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Item# 38274   $380.00  Add to cart   Show All Images   Download PDF
Badge for the Battle of Lake Khasan, 1939-40 issue.

Brass, enamels; 39.5 x 30.1 mm; weighs 12.6 g not including the screw plate.

In very fine to excellent condition. The enamel is very well-preserved and shows beautiful luster. There is a single tiny surface flake at the left edge of the scroll which is almost unnoticeable without magnification. Beside that, the enamel has only a few microscopic contact marks and is free of penetrating chips, significant scratches or rubbing. The raised details are perfectly crisp; the original gold finish is nicely preserved and bright on both sides showing only very mild tarnish that adds c

Brass, enamels; 39.5 x 30.1 mm; weighs 12.6 g not including the screw plate.

In very fine to excellent condition. The enamel is very well-preserved and shows beautiful luster. There is a single tiny surface flake at the left edge of the scroll which is almost unnoticeable without magnification. Beside that, the enamel has only a few microscopic contact marks and is free of penetrating chips, significant scratches or rubbing. The raised details are perfectly crisp; the original gold finish is nicely preserved and bright on both sides showing only very mild tarnish that adds character, no blemishes.

The copper screw post is original and full length, over 10.5 mm. Comes with original mint-marked screw plate in chrome-plated and brass- plated steel. All in all, this is an outstanding example of the Lake Khasan badge!

The badge was issued in 1939-1940 as an award - essentially a campaign medal - to all Red Army servicemen who participated in the 1938 battle against the Japanese on the Soviet Far Eastern frontier. The fighting, as the facts showed later, was actually provoked by the Soviet political leadership who had hoped to snatch and fortify a chunk of seemingly unclaimed hilly terrain along the border with Manchuria, a vassal state of Japan.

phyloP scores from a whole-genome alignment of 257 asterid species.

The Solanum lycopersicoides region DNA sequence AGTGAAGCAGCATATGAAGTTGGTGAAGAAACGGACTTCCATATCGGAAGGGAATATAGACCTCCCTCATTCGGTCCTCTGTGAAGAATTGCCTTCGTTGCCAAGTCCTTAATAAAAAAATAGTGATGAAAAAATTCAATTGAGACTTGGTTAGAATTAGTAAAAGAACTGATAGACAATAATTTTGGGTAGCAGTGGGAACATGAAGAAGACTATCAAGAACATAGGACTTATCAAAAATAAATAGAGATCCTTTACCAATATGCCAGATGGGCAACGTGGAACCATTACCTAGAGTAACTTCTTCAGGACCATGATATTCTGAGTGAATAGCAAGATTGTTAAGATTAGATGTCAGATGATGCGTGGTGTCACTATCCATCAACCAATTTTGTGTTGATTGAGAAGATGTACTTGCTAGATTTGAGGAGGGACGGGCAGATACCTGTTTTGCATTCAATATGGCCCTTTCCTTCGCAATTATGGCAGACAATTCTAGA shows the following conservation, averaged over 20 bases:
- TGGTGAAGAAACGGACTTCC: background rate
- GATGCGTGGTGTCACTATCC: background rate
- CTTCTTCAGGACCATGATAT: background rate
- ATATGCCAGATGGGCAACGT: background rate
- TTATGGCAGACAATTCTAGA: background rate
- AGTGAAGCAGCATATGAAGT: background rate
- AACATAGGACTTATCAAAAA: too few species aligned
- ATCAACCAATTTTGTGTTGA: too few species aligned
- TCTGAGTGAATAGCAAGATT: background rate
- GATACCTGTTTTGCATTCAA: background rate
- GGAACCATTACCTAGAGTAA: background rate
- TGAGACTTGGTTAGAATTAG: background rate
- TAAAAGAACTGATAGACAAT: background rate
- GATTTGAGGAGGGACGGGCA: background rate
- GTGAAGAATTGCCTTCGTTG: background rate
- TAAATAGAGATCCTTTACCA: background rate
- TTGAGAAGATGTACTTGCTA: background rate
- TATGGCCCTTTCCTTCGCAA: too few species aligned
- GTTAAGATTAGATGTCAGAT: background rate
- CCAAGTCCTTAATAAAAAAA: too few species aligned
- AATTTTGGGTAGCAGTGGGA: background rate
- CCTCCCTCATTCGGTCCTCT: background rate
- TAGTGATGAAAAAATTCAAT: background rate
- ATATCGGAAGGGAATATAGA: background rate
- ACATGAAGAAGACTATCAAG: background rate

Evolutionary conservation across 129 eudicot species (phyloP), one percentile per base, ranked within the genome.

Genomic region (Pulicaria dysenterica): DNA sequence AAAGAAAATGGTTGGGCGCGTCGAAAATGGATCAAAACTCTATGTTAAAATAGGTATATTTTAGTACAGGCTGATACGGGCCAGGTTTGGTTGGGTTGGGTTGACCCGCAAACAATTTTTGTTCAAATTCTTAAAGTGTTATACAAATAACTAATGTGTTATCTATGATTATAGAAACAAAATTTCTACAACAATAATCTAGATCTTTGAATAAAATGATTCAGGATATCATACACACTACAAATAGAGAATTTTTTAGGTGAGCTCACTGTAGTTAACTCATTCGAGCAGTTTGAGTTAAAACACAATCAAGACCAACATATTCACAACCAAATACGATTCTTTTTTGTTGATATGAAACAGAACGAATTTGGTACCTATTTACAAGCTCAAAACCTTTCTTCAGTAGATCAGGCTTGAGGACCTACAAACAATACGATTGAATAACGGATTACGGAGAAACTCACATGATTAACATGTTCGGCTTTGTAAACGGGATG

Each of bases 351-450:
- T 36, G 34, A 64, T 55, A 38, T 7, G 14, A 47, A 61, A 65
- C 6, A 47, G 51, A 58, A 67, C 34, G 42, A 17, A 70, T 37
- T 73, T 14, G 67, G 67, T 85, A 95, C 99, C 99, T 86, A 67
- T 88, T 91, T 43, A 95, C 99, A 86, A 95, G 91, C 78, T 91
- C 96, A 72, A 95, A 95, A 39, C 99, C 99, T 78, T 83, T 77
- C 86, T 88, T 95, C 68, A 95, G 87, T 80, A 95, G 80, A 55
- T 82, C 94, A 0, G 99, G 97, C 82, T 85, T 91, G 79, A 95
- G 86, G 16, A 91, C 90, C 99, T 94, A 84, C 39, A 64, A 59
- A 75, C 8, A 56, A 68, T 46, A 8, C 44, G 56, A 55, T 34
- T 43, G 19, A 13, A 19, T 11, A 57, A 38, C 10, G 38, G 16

The almost unopposed initial Soviet move however was countered by a successful Japanese surprise attack that routed Soviet border regimens and retook the disputed territory. This development was becoming a political embarrassment for the Kremlin and called for a major escalation. The numerically superior but poorly coordinated Red Army in the Far East was thus compelled to launch a series of massive combined arms assaults that immediately ran into a quagmire. Although the Soviet offensive ultimately reached its goal thanks to the sheer weight of numbers, the eventual gains proved completely inadequate to the Red Army's losses, especially in tanks. Soviet propaganda duly declared a major defensive victory against the "aggression of the Japanese militarists", but the Soviet commanders in the field knew better. The hard lessons they learned at Lake Khasan were later put to good use in the Battle of Khalkhin Gol.

/Avers 8, p. 446, fig. 2096; Borisov, Badges of the Soviet Armed Forces, fig. 140/
$380.00  Add to cart